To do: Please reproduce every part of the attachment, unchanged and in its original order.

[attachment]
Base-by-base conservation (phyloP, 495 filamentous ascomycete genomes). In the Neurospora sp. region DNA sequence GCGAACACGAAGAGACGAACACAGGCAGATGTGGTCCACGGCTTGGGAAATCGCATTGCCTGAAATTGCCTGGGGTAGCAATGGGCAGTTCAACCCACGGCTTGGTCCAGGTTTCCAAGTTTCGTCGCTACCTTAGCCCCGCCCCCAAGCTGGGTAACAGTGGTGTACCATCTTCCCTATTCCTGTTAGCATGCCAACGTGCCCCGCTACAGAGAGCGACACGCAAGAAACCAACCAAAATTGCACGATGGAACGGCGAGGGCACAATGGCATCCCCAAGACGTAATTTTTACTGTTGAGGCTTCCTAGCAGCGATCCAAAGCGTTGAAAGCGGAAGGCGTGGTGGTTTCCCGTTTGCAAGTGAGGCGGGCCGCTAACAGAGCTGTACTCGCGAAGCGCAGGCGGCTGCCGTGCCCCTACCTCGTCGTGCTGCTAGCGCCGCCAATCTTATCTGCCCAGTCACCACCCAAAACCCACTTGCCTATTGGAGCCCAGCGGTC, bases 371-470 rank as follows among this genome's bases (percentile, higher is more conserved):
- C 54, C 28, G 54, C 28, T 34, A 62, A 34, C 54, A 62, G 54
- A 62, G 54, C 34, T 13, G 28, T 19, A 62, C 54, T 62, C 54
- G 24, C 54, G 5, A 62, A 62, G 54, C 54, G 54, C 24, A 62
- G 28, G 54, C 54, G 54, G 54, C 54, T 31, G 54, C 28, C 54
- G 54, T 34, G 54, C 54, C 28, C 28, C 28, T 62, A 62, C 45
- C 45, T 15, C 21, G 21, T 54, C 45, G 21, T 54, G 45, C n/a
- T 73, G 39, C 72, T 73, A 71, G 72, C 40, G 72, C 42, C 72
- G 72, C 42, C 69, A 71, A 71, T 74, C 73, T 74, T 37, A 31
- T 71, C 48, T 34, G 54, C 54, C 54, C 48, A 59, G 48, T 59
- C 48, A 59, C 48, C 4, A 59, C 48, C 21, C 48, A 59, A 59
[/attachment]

Base-by-base conservation (phyloP, 495 filamentous ascomycete genomes). In the Neurospora sp. region DNA sequence GCGAACACGAAGAGACGAACACAGGCAGATGTGGTCCACGGCTTGGGAAATCGCATTGCCTGAAATTGCCTGGGGTAGCAATGGGCAGTTCAACCCACGGCTTGGTCCAGGTTTCCAAGTTTCGTCGCTACCTTAGCCCCGCCCCCAAGCTGGGTAACAGTGGTGTACCATCTTCCCTATTCCTGTTAGCATGCCAACGTGCCCCGCTACAGAGAGCGACACGCAAGAAACCAACCAAAATTGCACGATGGAACGGCGAGGGCACAATGGCATCCCCAAGACGTAATTTTTACTGTTGAGGCTTCCTAGCAGCGATCCAAAGCGTTGAAAGCGGAAGGCGTGGTGGTTTCCCGTTTGCAAGTGAGGCGGGCCGCTAACAGAGCTGTACTCGCGAAGCGCAGGCGGCTGCCGTGCCCCTACCTCGTCGTGCTGCTAGCGCCGCCAATCTTATCTGCCCAGTCACCACCCAAAACCCACTTGCCTATTGGAGCCCAGCGGTC, bases 371-470 rank as follows among this genome's bases (percentile, higher is more conserved):
- C 54, C 28, G 54, C 28, T 34, A 62, A 34, C 54, A 62, G 54
- A 62, G 54, C 34, T 13, G 28, T 19, A 62, C 54, T 62, C 54
- G 24, C 54, G 5, A 62, A 62, G 54, C 54, G 54, C 24, A 62
- G 28, G 54, C 54, G 54, G 54, C 54, T 31, G 54, C 28, C 54
- G 54, T 34, G 54, C 54, C 28, C 28, C 28, T 62, A 62, C 45
- C 45, T 15, C 21, G 21, T 54, C 45, G 21, T 54, G 45, C n/a
- T 73, G 39, C 72, T 73, A 71, G 72, C 40, G 72, C 42, C 72
- G 72, C 42, C 69, A 71, A 71, T 74, C 73, T 74, T 37, A 31
- T 71, C 48, T 34, G 54, C 54, C 54, C 48, A 59, G 48, T 59
- C 48, A 59, C 48, C 4, A 59, C 48, C 21, C 48, A 59, A 59